Even Ishan Shivanand needs a breather.
That’s because the California-based humanitarian and healer knows the importance of guided meditation. In fact, he’s harnessed it. Despite yoga’s popularity as a physical exercise, the practice is incredibly restorative. For centuries, yoga has forged mind-body connections, promoting awareness and inner peace.
Wanting to share these gifts with the world, Ishan Shivanand founded Yogi of Immortals (YOI).
YOI uses easy, enjoyable, and scientifically-supported mental practices to reach higher levels of relaxation and stress reduction. And Ishan Shivanand is uniquely positioned to offer such specialized care. He was born into an accomplished, highly-renowned spiritual family, where he immersed himself in rigorous meditative training from an early age. Now, as a modern monk researcher, he is able to blend traditional techniques with modern, non-pharmaceutical modalities.
Controlled breathing is the foundation of this practice.
Breathwork oxygenates the entire body, expanding both lung intake and aerobic capacity. But the benefits are much deeper. Research conducted in partnership with YOI found that breathing rids up to 70% of toxins in the body. Similarly, recent studies have linked slow, calming breathing with lower rates of stress and depression. In short, controlled breathing adjusts brain chemistry, nervous system, and immune systems. The overall lifestyle and health advantages are virtually incalculable.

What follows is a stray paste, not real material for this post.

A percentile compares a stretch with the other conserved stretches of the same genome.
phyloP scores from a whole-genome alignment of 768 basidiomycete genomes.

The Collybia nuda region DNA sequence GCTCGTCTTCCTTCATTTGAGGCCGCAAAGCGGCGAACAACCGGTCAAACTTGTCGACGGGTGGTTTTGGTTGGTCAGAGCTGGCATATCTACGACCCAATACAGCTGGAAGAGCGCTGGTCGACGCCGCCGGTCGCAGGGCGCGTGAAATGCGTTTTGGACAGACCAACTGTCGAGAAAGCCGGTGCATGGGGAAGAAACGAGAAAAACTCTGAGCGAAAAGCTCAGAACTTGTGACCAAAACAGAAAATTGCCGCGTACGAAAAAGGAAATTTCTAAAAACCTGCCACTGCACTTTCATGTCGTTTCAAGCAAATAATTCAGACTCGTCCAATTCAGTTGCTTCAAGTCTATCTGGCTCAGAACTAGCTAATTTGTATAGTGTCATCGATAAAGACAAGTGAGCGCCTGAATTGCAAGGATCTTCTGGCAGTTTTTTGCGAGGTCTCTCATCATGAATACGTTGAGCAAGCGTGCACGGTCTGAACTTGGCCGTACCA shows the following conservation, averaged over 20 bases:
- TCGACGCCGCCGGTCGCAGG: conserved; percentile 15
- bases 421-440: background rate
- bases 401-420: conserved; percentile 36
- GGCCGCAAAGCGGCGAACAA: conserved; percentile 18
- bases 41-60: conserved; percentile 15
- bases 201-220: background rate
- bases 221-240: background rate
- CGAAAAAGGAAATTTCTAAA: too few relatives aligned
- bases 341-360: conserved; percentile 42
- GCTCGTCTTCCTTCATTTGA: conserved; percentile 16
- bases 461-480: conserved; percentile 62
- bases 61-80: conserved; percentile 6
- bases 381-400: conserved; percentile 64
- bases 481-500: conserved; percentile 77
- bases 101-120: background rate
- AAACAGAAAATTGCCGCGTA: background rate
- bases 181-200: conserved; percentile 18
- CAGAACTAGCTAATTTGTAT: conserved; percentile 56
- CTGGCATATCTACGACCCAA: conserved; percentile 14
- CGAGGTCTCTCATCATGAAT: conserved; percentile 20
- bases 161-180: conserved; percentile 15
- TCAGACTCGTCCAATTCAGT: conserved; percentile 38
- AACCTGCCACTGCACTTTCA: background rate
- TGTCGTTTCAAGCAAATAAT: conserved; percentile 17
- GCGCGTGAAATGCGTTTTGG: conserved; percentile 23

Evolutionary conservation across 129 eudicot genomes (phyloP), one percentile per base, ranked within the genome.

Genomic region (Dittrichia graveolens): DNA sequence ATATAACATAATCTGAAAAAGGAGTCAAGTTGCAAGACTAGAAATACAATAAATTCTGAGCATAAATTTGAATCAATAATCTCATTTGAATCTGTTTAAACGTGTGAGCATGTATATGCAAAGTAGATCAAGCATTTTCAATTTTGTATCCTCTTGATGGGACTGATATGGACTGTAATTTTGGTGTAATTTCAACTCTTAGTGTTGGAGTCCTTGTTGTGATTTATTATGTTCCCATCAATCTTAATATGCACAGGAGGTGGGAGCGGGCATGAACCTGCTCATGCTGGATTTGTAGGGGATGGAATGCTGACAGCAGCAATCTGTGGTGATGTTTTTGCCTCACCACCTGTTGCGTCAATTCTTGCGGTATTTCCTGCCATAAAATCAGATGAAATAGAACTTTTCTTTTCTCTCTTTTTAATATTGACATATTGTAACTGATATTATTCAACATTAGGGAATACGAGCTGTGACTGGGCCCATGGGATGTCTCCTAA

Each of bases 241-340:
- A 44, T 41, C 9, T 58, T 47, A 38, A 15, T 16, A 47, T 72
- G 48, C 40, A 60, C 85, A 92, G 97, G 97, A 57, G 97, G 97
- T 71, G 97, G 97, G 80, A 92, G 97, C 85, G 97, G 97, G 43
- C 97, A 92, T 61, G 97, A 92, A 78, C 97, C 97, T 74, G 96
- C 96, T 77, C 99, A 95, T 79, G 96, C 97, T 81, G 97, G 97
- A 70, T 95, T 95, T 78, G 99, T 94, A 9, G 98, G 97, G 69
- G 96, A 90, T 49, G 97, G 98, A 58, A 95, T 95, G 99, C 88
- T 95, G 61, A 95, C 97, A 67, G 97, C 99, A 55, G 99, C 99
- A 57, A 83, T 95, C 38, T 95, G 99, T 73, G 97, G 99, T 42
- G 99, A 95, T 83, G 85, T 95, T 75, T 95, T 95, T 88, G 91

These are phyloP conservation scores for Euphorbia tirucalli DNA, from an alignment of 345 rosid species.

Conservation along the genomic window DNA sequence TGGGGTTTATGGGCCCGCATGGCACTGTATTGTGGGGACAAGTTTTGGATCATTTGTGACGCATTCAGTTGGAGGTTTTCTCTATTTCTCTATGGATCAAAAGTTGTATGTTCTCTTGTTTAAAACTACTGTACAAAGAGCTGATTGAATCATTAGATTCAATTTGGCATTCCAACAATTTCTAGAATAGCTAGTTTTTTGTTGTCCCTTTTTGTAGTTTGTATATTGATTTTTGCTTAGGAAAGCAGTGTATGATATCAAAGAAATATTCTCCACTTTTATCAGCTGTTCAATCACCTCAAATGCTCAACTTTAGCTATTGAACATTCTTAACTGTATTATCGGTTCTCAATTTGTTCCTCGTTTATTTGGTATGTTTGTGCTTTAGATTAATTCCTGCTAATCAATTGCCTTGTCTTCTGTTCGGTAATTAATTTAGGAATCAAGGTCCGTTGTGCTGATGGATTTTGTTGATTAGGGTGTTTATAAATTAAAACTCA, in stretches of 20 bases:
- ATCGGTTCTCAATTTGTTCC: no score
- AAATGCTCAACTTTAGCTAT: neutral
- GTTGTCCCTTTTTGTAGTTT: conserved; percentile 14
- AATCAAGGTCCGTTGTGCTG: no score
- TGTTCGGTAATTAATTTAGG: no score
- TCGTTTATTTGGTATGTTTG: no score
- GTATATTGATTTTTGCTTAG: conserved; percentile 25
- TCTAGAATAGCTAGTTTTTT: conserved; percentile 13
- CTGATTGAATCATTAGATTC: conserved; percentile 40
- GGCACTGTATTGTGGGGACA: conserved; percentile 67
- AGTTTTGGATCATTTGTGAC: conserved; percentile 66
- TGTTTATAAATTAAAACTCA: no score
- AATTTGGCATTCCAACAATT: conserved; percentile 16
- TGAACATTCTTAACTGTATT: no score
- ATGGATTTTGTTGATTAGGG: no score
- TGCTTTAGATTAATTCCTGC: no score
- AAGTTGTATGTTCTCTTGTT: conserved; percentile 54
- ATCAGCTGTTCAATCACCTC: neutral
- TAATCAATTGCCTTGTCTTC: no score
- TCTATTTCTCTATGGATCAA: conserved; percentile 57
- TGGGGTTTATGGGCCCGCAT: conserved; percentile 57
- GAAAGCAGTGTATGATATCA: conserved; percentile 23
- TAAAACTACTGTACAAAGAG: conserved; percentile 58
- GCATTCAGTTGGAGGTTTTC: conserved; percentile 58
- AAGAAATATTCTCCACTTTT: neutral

And these research-backed benefits are available to anyone. Using concepts that can be implemented in as little as five minutes, the YOI app has already improved the lives of thousands of users. But Ishan Shivanand isn’t done yet. He wants everyone to experience this power for themselves.
With this in mind, Ishan Shivanand shares four breathing exercises for improved meditation and mindfulness.
Agitation and anxiety are best held at bay by alternate-nostril breathing. Also known as Nadi Shodhana Pranayama, this is the ideal choice for meditation. As its name implies, close one nostril while inhaling through the other. Blocking it with your thumb is preferred. Before exhaling, switch hands to block the opposite nostril. Repeat 3-5 times.
Through deep, slow breathing, users are calmed and soothed. This classic pranayama practice helps settle the mind. It’s also used primarily in flow yoga classes, assisting in transitioning from one pose to another. Constrict the back of the throat. Then, with a closed mouth, breathe in and out.
Also referred to as diaphragmatic or belly breathing, this technique is one of the most common. Used mostly by beginning practitioners, it has universal application as a general, more efficient way of breathing. Start by simply inflating the abdomen while inhaling. When you exhale, try to expel as much air as possible.
Interval or interrupted breathing instructs practitioners to pause and hold their breath. This can occur while inhaling, exhaling, or both. Despite being a more advanced method, it also allows the user to exhibit greater control. Inhale using a large, full breath. Release air in smaller increments, expelling only a little at a time until it’s been fully released. Repeat this process.